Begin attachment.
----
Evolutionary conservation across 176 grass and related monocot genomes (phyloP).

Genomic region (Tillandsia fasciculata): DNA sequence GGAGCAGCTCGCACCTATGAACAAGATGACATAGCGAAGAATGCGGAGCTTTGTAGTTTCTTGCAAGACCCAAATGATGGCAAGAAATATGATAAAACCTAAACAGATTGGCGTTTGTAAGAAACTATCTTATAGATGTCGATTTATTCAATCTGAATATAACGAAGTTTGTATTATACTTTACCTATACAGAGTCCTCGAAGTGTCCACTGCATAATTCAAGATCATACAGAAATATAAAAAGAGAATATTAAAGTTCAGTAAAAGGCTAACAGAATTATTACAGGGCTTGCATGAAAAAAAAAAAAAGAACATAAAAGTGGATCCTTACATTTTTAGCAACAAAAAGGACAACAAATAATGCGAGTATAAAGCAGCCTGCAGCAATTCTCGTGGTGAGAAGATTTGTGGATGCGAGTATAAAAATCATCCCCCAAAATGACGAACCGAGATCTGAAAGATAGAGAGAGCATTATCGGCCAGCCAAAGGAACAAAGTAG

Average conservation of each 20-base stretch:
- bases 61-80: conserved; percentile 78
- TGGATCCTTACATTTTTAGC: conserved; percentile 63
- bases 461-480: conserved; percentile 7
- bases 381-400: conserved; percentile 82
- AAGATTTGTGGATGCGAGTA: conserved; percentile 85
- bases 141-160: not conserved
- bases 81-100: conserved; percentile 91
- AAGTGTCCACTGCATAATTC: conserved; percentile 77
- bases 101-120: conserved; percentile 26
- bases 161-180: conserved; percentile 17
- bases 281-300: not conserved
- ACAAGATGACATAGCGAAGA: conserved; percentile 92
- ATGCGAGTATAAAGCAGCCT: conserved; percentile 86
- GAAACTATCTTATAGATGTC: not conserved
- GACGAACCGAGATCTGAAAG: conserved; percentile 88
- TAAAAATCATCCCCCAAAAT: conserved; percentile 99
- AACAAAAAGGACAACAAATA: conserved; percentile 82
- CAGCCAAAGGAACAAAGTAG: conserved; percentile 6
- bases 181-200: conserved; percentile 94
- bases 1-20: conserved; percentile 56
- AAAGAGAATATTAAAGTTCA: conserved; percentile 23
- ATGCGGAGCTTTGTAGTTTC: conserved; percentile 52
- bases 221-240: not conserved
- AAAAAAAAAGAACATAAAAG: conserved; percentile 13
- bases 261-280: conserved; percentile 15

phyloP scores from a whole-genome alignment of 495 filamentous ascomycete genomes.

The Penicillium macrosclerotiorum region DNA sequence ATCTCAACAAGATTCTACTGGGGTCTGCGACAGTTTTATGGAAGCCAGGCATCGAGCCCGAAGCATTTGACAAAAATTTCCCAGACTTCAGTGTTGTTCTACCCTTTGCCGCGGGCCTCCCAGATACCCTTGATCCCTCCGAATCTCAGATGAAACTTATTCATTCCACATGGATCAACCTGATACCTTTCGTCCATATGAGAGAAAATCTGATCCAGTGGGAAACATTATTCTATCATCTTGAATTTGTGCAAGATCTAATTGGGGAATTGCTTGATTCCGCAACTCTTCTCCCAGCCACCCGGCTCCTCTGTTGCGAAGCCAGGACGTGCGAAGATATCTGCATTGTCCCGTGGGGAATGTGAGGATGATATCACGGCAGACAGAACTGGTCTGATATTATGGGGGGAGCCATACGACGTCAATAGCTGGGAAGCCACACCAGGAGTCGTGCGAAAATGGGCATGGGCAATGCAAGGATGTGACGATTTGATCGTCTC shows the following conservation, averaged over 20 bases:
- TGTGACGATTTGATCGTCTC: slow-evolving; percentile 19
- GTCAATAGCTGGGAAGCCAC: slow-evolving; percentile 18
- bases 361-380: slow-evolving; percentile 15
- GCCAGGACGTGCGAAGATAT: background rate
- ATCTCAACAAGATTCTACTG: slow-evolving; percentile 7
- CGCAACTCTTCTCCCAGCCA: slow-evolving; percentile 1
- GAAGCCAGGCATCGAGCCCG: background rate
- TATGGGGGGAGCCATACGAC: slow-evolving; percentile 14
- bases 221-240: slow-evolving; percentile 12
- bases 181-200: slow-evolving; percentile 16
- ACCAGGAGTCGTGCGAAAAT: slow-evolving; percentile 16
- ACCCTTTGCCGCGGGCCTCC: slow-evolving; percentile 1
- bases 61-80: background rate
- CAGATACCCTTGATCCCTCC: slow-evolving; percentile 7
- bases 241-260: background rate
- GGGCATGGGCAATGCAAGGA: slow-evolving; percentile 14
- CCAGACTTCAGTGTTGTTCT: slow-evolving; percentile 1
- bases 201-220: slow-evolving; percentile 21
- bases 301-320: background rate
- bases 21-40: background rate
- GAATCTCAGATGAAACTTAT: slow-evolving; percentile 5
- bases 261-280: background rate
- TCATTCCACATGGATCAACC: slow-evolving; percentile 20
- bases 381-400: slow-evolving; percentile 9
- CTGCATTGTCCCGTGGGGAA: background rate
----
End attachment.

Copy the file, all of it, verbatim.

Evolutionary conservation across 176 grass and related monocot genomes (phyloP).

Genomic region (Tillandsia fasciculata): DNA sequence GGAGCAGCTCGCACCTATGAACAAGATGACATAGCGAAGAATGCGGAGCTTTGTAGTTTCTTGCAAGACCCAAATGATGGCAAGAAATATGATAAAACCTAAACAGATTGGCGTTTGTAAGAAACTATCTTATAGATGTCGATTTATTCAATCTGAATATAACGAAGTTTGTATTATACTTTACCTATACAGAGTCCTCGAAGTGTCCACTGCATAATTCAAGATCATACAGAAATATAAAAAGAGAATATTAAAGTTCAGTAAAAGGCTAACAGAATTATTACAGGGCTTGCATGAAAAAAAAAAAAAGAACATAAAAGTGGATCCTTACATTTTTAGCAACAAAAAGGACAACAAATAATGCGAGTATAAAGCAGCCTGCAGCAATTCTCGTGGTGAGAAGATTTGTGGATGCGAGTATAAAAATCATCCCCCAAAATGACGAACCGAGATCTGAAAGATAGAGAGAGCATTATCGGCCAGCCAAAGGAACAAAGTAG

Average conservation of each 20-base stretch:
- bases 61-80: conserved; percentile 78
- TGGATCCTTACATTTTTAGC: conserved; percentile 63
- bases 461-480: conserved; percentile 7
- bases 381-400: conserved; percentile 82
- AAGATTTGTGGATGCGAGTA: conserved; percentile 85
- bases 141-160: not conserved
- bases 81-100: conserved; percentile 91
- AAGTGTCCACTGCATAATTC: conserved; percentile 77
- bases 101-120: conserved; percentile 26
- bases 161-180: conserved; percentile 17
- bases 281-300: not conserved
- ACAAGATGACATAGCGAAGA: conserved; percentile 92
- ATGCGAGTATAAAGCAGCCT: conserved; percentile 86
- GAAACTATCTTATAGATGTC: not conserved
- GACGAACCGAGATCTGAAAG: conserved; percentile 88
- TAAAAATCATCCCCCAAAAT: conserved; percentile 99
- AACAAAAAGGACAACAAATA: conserved; percentile 82
- CAGCCAAAGGAACAAAGTAG: conserved; percentile 6
- bases 181-200: conserved; percentile 94
- bases 1-20: conserved; percentile 56
- AAAGAGAATATTAAAGTTCA: conserved; percentile 23
- ATGCGGAGCTTTGTAGTTTC: conserved; percentile 52
- bases 221-240: not conserved
- AAAAAAAAAGAACATAAAAG: conserved; percentile 13
- bases 261-280: conserved; percentile 15

phyloP scores from a whole-genome alignment of 495 filamentous ascomycete genomes.

The Penicillium macrosclerotiorum region DNA sequence ATCTCAACAAGATTCTACTGGGGTCTGCGACAGTTTTATGGAAGCCAGGCATCGAGCCCGAAGCATTTGACAAAAATTTCCCAGACTTCAGTGTTGTTCTACCCTTTGCCGCGGGCCTCCCAGATACCCTTGATCCCTCCGAATCTCAGATGAAACTTATTCATTCCACATGGATCAACCTGATACCTTTCGTCCATATGAGAGAAAATCTGATCCAGTGGGAAACATTATTCTATCATCTTGAATTTGTGCAAGATCTAATTGGGGAATTGCTTGATTCCGCAACTCTTCTCCCAGCCACCCGGCTCCTCTGTTGCGAAGCCAGGACGTGCGAAGATATCTGCATTGTCCCGTGGGGAATGTGAGGATGATATCACGGCAGACAGAACTGGTCTGATATTATGGGGGGAGCCATACGACGTCAATAGCTGGGAAGCCACACCAGGAGTCGTGCGAAAATGGGCATGGGCAATGCAAGGATGTGACGATTTGATCGTCTC shows the following conservation, averaged over 20 bases:
- TGTGACGATTTGATCGTCTC: slow-evolving; percentile 19
- GTCAATAGCTGGGAAGCCAC: slow-evolving; percentile 18
- bases 361-380: slow-evolving; percentile 15
- GCCAGGACGTGCGAAGATAT: background rate
- ATCTCAACAAGATTCTACTG: slow-evolving; percentile 7
- CGCAACTCTTCTCCCAGCCA: slow-evolving; percentile 1
- GAAGCCAGGCATCGAGCCCG: background rate
- TATGGGGGGAGCCATACGAC: slow-evolving; percentile 14
- bases 221-240: slow-evolving; percentile 12
- bases 181-200: slow-evolving; percentile 16
- ACCAGGAGTCGTGCGAAAAT: slow-evolving; percentile 16
- ACCCTTTGCCGCGGGCCTCC: slow-evolving; percentile 1
- bases 61-80: background rate
- CAGATACCCTTGATCCCTCC: slow-evolving; percentile 7
- bases 241-260: background rate
- GGGCATGGGCAATGCAAGGA: slow-evolving; percentile 14
- CCAGACTTCAGTGTTGTTCT: slow-evolving; percentile 1
- bases 201-220: slow-evolving; percentile 21
- bases 301-320: background rate
- bases 21-40: background rate
- GAATCTCAGATGAAACTTAT: slow-evolving; percentile 5
- bases 261-280: background rate
- TCATTCCACATGGATCAACC: slow-evolving; percentile 20
- bases 381-400: slow-evolving; percentile 9
- CTGCATTGTCCCGTGGGGAA: background rate